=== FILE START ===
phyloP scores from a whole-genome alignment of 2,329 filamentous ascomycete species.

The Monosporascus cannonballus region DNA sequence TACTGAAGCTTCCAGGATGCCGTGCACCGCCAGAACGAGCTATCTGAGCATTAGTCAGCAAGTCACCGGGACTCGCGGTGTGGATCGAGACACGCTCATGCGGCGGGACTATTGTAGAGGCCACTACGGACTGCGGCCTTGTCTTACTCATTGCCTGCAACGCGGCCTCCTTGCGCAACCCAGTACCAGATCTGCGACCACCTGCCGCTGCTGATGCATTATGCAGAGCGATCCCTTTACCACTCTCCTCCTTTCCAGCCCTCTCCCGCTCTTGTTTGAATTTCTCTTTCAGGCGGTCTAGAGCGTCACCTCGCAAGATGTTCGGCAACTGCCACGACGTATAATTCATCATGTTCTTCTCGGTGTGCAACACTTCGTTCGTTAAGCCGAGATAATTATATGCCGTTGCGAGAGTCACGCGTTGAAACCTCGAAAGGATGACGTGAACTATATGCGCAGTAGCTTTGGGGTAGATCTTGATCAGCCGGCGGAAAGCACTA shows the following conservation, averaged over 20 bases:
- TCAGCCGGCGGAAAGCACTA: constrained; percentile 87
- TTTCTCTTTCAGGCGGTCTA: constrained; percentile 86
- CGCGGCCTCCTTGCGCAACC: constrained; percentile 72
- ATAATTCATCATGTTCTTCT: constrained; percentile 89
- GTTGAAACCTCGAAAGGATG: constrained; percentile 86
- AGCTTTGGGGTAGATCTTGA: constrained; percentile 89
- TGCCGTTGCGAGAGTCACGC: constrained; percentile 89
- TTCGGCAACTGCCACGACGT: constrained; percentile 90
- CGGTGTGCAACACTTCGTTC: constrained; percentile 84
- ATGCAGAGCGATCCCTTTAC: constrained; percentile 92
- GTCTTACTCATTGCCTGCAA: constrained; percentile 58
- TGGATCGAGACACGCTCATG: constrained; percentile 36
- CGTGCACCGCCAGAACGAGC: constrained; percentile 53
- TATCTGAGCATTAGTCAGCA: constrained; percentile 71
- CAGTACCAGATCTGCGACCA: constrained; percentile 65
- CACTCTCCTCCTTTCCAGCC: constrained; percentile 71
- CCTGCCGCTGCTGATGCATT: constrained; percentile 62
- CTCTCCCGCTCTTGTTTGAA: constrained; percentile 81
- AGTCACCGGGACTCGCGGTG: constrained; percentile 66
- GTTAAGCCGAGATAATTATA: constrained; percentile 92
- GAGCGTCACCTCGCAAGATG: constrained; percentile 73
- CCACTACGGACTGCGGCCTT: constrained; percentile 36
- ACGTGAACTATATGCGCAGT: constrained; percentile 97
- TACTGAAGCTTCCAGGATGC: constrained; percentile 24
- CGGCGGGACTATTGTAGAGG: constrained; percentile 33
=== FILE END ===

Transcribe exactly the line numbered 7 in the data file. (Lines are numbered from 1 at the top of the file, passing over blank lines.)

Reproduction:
- GTTGAAACCTCGAAAGGATG: constrained; percentile 86